2. Turn on your lights. Glenn Bushee owns a local company called Brite-Strike Technologies, which makes, in my estimation, the coolest piece of smart thinking in a decade. APALS are All Purpose Adhesive Light Strips, small, battery or solar powered lights that fit in your pfd or wader pockets and on zippers. They’re waterproof, can be seen for miles and will blink for 200 hours. They’re handy as mini-flashlights, lighting for tackle boxes and coolers but ultimately, they’re designed to save you. Get yourself a box of these lights, put them anywhere you might need one when, as my friend RIDEM EPO Mike Schipritt would say, things go sideways. Why they didn’t win best of show at the recent ICAST, I cannot understand.

  3. Write your name. 

    The Coast Guard gives out free identification stickers for your boat, paddle board, canoe or kayak so you can identify it as yours.  If you turn turtle and surface without the benefit of a boat to which to cling, first responders will know who you are when they find your boat. Then they’ll call your phone to see where you are or a home number where they can check your plan.

    There’s no excuse; they’re free

  4. Wrap that thing. Big outdoors retailers offer inflatable horseshoe type pfd’s. Some are manual, some automatically inflate when they hit the drink.

    Image result for inflatable pfd picture

    I’m not endorsing this product, I just borrowed the image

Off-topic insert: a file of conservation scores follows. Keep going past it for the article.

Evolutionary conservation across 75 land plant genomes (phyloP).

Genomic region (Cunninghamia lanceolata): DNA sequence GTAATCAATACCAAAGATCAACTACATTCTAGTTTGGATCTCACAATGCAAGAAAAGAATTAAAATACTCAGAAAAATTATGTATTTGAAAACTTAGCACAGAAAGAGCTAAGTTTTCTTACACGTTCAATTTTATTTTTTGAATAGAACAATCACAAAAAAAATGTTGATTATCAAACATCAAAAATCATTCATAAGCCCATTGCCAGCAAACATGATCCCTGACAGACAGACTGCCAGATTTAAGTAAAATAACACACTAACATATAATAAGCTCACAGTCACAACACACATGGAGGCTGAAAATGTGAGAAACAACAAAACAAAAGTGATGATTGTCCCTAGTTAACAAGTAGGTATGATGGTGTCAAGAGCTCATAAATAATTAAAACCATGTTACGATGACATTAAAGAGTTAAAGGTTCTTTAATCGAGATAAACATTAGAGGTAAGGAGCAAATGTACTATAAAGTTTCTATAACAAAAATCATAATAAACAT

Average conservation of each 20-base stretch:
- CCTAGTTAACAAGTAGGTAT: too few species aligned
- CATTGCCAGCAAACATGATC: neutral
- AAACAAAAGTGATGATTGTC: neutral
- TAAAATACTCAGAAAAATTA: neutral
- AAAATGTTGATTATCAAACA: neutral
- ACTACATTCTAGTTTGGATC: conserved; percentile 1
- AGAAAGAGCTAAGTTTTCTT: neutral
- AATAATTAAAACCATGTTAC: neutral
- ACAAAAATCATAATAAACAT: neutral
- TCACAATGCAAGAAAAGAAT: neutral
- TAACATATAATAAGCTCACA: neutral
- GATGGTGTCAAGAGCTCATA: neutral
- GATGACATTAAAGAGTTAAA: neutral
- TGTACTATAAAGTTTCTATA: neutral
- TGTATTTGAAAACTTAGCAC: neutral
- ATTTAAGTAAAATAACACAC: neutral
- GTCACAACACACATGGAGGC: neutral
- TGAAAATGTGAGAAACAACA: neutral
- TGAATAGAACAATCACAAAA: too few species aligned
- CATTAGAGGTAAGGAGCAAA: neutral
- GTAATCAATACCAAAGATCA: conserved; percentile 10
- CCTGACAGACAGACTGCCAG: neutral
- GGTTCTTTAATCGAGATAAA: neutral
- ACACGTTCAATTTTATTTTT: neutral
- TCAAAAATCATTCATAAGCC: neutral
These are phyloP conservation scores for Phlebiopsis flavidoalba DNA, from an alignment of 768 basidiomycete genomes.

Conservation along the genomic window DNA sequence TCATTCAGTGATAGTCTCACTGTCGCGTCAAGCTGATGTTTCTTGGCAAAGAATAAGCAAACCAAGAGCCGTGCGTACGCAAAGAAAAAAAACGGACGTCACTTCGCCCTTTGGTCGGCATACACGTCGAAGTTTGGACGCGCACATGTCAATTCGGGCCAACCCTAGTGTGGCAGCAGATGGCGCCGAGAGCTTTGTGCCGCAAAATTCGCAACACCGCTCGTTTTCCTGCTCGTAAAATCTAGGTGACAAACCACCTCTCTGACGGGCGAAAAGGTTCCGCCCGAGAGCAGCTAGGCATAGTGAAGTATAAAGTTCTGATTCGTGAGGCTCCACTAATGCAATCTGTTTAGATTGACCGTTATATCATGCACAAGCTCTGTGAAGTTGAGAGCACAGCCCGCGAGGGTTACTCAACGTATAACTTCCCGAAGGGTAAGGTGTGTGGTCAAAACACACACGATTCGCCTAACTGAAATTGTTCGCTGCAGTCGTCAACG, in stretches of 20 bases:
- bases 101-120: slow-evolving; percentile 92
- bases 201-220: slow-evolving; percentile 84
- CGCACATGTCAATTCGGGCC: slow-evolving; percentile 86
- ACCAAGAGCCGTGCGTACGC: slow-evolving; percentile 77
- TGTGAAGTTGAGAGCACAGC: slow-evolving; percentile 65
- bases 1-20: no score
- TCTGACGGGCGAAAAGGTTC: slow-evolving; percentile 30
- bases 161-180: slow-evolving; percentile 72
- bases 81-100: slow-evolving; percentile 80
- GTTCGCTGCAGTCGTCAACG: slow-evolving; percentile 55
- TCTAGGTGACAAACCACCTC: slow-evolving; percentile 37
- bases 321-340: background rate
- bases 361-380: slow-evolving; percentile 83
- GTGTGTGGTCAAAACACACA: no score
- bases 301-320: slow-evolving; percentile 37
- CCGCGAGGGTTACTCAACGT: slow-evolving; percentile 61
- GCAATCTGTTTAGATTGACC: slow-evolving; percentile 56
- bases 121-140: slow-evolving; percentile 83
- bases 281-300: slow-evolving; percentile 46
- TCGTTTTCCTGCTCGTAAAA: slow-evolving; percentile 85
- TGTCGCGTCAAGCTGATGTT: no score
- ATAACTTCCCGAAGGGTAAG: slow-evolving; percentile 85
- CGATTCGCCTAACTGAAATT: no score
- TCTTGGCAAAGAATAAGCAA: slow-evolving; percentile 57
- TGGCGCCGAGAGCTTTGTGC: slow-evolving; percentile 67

Similar to realizing your glasses need an upgrade, that pizza with beer is no longer an acceptable dinner four nights a week and that hip hop is never going away, the option of wearing a pfd when surf casting can be tough to accept. We all like to think we’re younger than we are but when was the last time you had to swim like your life depended on it? They’re light and take up very little room. If you walk the rocks at night, camp out on the west wall until the cooler’s full or participate in that weird nighttime rotation at the end of Charlestown’s breachway, that little number tied around your neck might just save it.


5. Pack a knife. Tape one to your Grundens, one to your tackle box, keep one in your pocket. Even a cheap plastic knife might save your bacon.

6. Do everything. Wear your cleats. Pack some APALS. Tighten your belt. Tell your significant other something more than “the ocean.”

Do everything, please, to make sure you come back with a fish or a story and your name doesn’t appear at the end of this column, where I tear up writing about all the good people who will miss you, never understanding how such a tragedy could happen.

And for the sake of all of us who care, get a sticker for your boat.

That way, when Brian Hall with his big, pointy sore melon or EPO Schipritt finds a boat missing a fishermen, they’ll at least know your name and number so they can call you while you’re just up the beach, ordering a pizza.


Don’t make this guy come looking for you.





Listen every Friday morning as we share an audio report letting you know where the fish are biting (and other fishing info.)
Click to listen.


About The Author

Todd Corayer is a lifelong fisherman and occasional hunter whose writing relies on poor penmanship, sarcasm and other people’s honest fish stories while seeing words as puzzle pieces that occasionally all fit together perfectly.

His work has appeared in The Double Gun Journal, On The Water MagazineThe Fisherman, The Bay Magazine,  So Rhode IslandSporting ClassicsCoastal AnglerNY Lifestyles, The Island Crier, and very often in the wonderful RISAA Newsletter.